The Children of the Sky is the third novel in Vernor Vinge's Zones of Thought cycle of novels, three brick-sized, Hugo-award winning novels that are the near-perfect balance of science fiction's twin traditions of wild speculation and high-intensity storytelling.
A summary of Children's plot: Imagine bootstrapping a fallen civilization into transcendance using nothing but a collection of hive-mind Machiavellis, a crippled hyperadvanced space-ship, and a pack of surly, scheming orphaned adolescents. Oh, and then there's the vengeful god ramscooping itself to relativistic speeds a mere 30 lightyears away.
That gives you an idea of just how far-out and far-ahead Vinge is thinking. The story revolves around the refugees from a crashed spaceship -- the children of a hubristic human colony that had edged up to the border of the galaxy's transcendent zone, where hyperadvanced beings can manipulate the very laws of physics. These Icaruses had hoped to raid the gods' archives and find a shortcut to their own godhood, but instead they woke a monster, one that chased them to a distant world and nearly killed them. But they were saved by a hero who twisted the laws of physics and sent the Blighter Fleet (as the monster was called) thirty lightyears away in the blink of an eye, and died in the process.
Ravna Bergsndot survived the armageddon, and it was she who woke the orphaned children from their coldsleep caskets, and, with them, set about rebuilding a civilization advanced enough to turn back the Blighter again, racing to bring her exile-world from medieval fiefdoms to physics-bending demigods in a mere century.
In this, the humans are aided by the Tines, a race of doglike hive-intelligences. Three or more Tines come together and form a collective consciousness, synchronizing with high-speed, ultrasonic chirps. A literal society of minds, the Tines are essentially immortal -- they need merely replace injured or killed individuals with new members. But the Tines are sorely limited in ways as well: if two Tines get to close to one another, their "mindsounds" will mingle, and their consciousness dissolve. Adding new Tines to a pack-individual can change its identity, sometimes creating new and unrecognizable packs.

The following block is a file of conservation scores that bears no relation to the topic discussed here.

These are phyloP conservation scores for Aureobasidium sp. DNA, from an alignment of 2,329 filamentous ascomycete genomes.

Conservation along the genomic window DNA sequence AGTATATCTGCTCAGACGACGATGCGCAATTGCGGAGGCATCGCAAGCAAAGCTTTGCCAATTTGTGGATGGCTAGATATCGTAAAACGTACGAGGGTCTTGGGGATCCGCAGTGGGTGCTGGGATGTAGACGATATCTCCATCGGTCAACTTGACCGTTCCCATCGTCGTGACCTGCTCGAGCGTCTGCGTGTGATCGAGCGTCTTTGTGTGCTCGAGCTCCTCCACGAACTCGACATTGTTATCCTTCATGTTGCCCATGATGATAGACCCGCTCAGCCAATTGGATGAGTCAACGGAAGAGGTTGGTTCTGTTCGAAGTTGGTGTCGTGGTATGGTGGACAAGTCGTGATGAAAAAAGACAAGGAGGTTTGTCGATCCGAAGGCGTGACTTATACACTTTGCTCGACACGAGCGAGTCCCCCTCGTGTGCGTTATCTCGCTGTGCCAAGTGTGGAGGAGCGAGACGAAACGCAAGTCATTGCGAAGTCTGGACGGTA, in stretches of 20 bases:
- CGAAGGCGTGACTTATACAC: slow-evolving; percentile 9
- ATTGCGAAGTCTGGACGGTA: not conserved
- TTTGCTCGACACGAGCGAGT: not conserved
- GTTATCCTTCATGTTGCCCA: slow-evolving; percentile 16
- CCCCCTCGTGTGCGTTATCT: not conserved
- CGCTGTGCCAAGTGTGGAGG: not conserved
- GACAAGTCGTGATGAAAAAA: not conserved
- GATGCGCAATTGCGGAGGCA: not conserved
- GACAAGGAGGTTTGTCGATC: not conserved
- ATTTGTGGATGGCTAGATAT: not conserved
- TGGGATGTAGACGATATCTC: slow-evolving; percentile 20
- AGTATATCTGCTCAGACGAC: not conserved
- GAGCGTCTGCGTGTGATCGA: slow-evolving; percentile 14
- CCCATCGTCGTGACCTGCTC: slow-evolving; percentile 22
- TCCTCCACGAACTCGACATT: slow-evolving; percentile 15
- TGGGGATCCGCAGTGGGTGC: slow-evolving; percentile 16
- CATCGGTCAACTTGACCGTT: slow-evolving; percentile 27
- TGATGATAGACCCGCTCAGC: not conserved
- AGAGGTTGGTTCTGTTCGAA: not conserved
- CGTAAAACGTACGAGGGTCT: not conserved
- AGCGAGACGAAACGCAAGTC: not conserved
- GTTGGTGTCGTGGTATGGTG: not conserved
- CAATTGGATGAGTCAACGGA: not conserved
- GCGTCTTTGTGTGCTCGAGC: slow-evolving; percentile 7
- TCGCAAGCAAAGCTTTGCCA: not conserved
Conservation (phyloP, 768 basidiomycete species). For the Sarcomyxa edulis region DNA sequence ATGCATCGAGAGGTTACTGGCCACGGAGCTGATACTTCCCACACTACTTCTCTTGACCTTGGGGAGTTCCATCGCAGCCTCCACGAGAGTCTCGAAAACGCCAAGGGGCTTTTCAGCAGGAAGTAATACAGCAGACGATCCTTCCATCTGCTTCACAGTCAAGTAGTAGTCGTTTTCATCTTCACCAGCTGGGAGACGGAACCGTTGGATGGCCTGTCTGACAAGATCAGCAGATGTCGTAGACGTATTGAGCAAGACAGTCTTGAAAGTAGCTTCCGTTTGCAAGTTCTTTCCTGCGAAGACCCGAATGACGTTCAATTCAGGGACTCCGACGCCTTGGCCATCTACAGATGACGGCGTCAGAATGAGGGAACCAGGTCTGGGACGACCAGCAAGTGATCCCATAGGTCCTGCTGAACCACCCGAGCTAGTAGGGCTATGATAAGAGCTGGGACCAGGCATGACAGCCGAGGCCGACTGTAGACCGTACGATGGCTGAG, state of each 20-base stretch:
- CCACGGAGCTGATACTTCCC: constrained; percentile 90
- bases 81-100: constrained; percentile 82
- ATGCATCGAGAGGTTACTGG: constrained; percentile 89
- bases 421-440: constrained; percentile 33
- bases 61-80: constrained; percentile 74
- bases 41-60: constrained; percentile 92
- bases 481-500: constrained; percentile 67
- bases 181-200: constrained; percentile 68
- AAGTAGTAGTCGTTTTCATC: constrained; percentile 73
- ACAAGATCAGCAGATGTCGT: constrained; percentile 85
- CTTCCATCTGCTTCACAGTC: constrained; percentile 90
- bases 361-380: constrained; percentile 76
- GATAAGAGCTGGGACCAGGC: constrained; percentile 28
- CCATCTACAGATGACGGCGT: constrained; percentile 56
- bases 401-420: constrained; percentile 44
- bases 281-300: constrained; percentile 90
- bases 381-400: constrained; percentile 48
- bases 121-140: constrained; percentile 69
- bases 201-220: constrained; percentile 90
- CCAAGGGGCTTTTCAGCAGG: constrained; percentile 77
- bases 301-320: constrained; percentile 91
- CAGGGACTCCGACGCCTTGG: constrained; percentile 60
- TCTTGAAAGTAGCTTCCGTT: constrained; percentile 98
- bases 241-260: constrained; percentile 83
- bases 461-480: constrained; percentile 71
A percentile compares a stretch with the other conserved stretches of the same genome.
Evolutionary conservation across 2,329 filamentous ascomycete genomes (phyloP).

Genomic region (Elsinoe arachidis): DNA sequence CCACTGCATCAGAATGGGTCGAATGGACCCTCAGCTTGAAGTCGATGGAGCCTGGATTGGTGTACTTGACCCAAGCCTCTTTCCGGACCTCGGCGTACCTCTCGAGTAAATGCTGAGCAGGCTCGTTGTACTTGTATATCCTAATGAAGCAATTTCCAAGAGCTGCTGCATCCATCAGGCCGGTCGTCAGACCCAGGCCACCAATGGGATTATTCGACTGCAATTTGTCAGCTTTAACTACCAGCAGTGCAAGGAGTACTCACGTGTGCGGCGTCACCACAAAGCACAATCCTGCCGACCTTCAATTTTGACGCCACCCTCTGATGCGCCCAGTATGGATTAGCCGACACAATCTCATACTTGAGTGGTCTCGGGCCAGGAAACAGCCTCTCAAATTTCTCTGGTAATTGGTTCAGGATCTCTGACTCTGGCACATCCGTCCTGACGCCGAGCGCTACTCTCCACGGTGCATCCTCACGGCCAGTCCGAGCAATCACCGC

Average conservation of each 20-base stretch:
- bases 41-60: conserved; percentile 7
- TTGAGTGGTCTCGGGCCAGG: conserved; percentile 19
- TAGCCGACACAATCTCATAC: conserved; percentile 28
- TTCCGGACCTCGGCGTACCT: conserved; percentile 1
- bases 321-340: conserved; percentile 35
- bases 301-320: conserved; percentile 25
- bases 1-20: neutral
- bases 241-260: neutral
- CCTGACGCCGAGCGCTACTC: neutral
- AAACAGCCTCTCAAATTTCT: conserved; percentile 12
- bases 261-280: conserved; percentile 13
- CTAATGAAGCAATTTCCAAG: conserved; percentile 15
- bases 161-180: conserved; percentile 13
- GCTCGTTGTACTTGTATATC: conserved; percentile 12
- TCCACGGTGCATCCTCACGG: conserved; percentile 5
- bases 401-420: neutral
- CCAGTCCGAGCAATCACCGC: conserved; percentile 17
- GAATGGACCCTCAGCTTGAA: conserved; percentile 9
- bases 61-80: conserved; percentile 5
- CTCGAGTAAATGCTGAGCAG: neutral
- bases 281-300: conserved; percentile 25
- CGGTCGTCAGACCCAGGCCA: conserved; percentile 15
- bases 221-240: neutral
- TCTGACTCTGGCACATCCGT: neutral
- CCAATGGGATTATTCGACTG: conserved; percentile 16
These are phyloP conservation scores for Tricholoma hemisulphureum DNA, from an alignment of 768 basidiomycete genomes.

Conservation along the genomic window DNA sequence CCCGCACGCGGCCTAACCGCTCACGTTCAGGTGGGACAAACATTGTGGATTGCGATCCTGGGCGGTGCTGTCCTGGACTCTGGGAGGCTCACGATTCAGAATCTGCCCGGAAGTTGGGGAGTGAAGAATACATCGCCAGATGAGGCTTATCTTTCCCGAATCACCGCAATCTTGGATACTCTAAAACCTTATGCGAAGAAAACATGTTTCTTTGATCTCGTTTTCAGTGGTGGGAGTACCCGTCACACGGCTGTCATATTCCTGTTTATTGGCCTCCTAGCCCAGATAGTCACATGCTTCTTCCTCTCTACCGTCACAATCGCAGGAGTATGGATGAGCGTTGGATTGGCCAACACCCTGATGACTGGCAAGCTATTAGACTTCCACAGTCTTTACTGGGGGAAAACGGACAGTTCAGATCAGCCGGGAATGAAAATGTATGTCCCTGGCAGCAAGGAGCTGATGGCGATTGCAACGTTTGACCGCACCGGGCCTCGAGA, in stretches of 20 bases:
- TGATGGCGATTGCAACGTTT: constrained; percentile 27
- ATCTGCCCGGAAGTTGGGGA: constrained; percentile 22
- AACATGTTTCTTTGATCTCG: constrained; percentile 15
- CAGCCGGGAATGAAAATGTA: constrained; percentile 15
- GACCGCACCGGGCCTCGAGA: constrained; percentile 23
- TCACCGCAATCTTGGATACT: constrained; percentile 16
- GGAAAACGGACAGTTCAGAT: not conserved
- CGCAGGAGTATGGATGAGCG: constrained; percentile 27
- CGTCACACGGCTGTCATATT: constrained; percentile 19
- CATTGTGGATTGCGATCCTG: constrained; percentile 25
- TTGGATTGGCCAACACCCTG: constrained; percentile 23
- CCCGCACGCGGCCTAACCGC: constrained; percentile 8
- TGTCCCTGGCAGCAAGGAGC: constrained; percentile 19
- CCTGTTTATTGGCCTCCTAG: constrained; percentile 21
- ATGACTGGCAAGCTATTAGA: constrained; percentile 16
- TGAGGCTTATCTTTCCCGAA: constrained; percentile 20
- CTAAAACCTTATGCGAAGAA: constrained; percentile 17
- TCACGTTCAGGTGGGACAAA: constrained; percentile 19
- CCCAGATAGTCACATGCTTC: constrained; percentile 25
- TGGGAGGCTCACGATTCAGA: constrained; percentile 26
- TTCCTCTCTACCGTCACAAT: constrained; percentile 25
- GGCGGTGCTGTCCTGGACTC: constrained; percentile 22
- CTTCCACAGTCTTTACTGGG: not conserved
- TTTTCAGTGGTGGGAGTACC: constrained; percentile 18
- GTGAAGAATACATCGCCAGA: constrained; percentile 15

Even with the Tines' ingenuity, Ravna's quest would be hopeless, except that she is able to avail herself of the libraries of the Out of Band II -- the crashed starship that brought them to the Tines' world -- and its endless archive recording other civilizations that had bootstrapped themselves out of similar situations. With the Oobii, this should be nothing more than a serious engineering challenge.
But even the children of near demigods are not immune to human frailty and scheming. And the Tines are hardly universally benevolent. What starts out as a fascinating thought-exercise in how you could combine knowledge, computation and raw materials to make an advanced civilization out of stone-age conditions quickly turns into a fabulous novel of intrigue and politics, as crosses, double-crosses and triple-crosses pit Tines and humans against one another in a quest for power, dominance, and vengeance.
Vinge's explosive imagination and deft storytelling make epics zip past like hummingbirds -- you'll steal daytime moments to read more, and lie awake at night contemplating what you've read. Vinge is best known for the mind-bending ideas that his science fiction delivers like a warhead (he came up with the notion of the "Singularity," among other things), but the missile is as well-engineered as its payload: Children is an adventure story with teeth, mindbending technical speculation blended with graceful storytelling.
This is the third (and not the concluding) volume in the cycle. The first two are A Fire Upon the Deep and A Deepness in the Sky. Theoretically, you could follow Children's plot well enough without the benefit of the first two, but they are such treats themselves, you'd be depriving yourself if you did.